On the Historicity of Jesus, by Richard Carrier: A Brief Review
The latest book by author, historian, and philosopher Richard Carrier is On the Historicity of Jesus: Why We Might Have Reason for Doubt (Sheffield Phoenix Press, 2014). This is the second book of a two volume set, the first being Proving History: Bayes’s Theorem and the Quest for the Historical Jesus (Prometheus Books, 2012). The first volume sets out to explain and defend the use of Bayes’s Theorem to test certain historical claims, in this case the historicity of Jesus. The second volume utilizes Bayes’s Theorem to test whether or not there is any truth to the historical Jesus.
On the Historicity of Jesus has a total of twelve chapters. The first chapter is an Introduction of sorts. Richard Carrier lays out a brief summary of the debate between historicists and mythicists. In chapter two he lays out the minimal historicity of Jesus he proposes to argue against, and in chapter three he proposes the minimal theory of myth that he will defend. Chapters four and five lay out the background knowledge and historical and political context in which Christianity developed. These are the facts that Carrier plugs into his Bayesian calculations throughout the book, and are referred to often throughout the chapters. In chapter six, other mythical figures throughout history are discussed in order to provide a proof of concept for the proposition that Jesus was also a mythical figure. Chapters seven, eight, and nine take a detailed look at the alleged evidence for the existence of Jesus. In these chapters the bible is scrutinized for any factual information we can glean about any historical Jesus: discussed are the ancient historians of the period who could have mentioned Jesus, but are for some reason silent on the issue. The book of Acts is investigated for any factual information about Jesus. In chapter ten, this over 100-page chapter analyzes the Gospels for any evidence of myth-making. Carrier puts forward a very convincing case showing the many parallels between the Gospels and other literature of the period, demonstrating the authors’ likely intent to invent stories by borrowing content from other sources. Similarly, in chapter eleven, Carrier takes a close look at the letters of Paul for any evidence of Jesus and concludes that the only Jesus Paul knew of was a celestial Jesus who lived and died “in space,” in the heavens, and was later revealed to the chosen apostles.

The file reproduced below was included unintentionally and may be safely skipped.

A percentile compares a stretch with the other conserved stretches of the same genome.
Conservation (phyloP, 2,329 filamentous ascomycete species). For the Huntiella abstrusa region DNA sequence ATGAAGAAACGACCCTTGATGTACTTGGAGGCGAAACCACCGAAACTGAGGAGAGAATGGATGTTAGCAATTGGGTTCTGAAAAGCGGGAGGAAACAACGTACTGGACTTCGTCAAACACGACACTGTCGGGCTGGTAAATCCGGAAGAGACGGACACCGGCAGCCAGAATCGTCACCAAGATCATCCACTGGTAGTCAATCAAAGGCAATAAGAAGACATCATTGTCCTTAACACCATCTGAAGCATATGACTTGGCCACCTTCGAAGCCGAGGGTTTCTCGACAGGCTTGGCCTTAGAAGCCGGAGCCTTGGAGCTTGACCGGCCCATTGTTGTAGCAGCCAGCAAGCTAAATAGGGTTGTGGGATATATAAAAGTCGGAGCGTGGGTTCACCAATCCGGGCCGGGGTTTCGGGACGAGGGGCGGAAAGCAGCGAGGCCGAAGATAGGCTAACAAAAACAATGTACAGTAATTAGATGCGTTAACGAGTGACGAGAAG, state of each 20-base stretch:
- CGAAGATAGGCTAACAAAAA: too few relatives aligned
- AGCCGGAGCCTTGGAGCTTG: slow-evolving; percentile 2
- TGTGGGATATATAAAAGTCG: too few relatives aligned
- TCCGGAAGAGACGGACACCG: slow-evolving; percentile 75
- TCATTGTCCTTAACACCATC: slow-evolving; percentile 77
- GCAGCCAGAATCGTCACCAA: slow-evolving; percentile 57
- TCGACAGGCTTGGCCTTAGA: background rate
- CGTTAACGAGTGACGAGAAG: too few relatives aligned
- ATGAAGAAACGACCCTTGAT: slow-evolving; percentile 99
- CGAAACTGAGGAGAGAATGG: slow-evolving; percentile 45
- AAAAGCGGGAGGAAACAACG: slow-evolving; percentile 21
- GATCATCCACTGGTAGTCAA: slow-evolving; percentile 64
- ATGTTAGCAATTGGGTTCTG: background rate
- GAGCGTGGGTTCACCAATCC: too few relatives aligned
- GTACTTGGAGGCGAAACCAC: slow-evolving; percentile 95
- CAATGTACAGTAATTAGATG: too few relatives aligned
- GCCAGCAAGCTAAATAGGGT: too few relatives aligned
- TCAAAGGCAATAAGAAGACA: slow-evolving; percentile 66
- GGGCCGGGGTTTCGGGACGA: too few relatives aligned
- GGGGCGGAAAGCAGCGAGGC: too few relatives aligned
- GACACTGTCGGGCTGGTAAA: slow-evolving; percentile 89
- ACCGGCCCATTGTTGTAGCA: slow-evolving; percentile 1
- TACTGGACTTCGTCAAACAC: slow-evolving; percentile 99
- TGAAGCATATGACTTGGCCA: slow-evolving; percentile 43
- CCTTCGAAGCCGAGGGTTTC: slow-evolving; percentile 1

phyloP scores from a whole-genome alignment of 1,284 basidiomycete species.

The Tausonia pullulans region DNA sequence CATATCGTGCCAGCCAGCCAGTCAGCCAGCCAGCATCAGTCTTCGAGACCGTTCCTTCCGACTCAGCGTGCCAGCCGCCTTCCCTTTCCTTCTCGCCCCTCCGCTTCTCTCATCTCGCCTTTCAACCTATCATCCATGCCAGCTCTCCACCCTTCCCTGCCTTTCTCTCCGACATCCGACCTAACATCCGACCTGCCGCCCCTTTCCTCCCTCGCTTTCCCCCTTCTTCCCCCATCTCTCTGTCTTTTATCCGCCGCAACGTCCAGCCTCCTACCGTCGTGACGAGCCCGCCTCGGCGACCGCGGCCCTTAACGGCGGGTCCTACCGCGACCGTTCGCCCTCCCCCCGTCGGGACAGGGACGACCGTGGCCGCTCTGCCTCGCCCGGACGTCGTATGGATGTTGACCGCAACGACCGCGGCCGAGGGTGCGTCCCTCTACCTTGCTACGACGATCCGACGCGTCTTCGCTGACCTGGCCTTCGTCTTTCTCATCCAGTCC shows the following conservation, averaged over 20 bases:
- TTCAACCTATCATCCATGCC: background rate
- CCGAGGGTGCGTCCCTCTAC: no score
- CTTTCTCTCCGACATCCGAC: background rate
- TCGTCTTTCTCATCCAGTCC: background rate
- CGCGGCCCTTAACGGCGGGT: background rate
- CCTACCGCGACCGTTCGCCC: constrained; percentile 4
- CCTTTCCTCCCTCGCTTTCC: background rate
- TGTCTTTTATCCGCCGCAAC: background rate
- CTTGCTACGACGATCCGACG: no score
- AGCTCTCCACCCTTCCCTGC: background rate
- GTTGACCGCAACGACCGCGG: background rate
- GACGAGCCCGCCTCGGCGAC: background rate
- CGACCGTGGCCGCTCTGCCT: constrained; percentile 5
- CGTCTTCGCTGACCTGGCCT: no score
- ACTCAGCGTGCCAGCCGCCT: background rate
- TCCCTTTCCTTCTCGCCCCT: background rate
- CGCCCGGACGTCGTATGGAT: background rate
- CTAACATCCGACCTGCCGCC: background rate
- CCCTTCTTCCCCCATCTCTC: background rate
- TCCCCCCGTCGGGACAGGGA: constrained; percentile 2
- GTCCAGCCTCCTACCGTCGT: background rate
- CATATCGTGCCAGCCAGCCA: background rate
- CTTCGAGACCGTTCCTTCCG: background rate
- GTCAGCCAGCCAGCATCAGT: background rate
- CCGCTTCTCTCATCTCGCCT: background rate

The entire book was well organized and expertly written. I own all of Richard Carrier’s books and it is my opinion that this is the best one he’s written so far. The massive bibliography alone (42 pages worth) demonstrates the amount of time and research that went into this book and it shows.
I was also pleasantly surprised that the paperback version of the book was very sturdy and did not flop around like many of the other large paperbacks I have read. The pages, binding, and printing were all solid. It’s a very nice book overall.
In the end, after surveying a dizzying array of facts, Carrier argues that the likelihood that Jesus was a historical figure is highly improbable (at most only a 33% likelihood). It’s my opinion that he has set out a solid case for his position that should be heavily debated among scholars. And who knows. Perhaps Carrier’s theory will stand the test of time and become the scholarly consensus? Only time will tell. All I know is that the historicists have one hell of a case to deconstruct.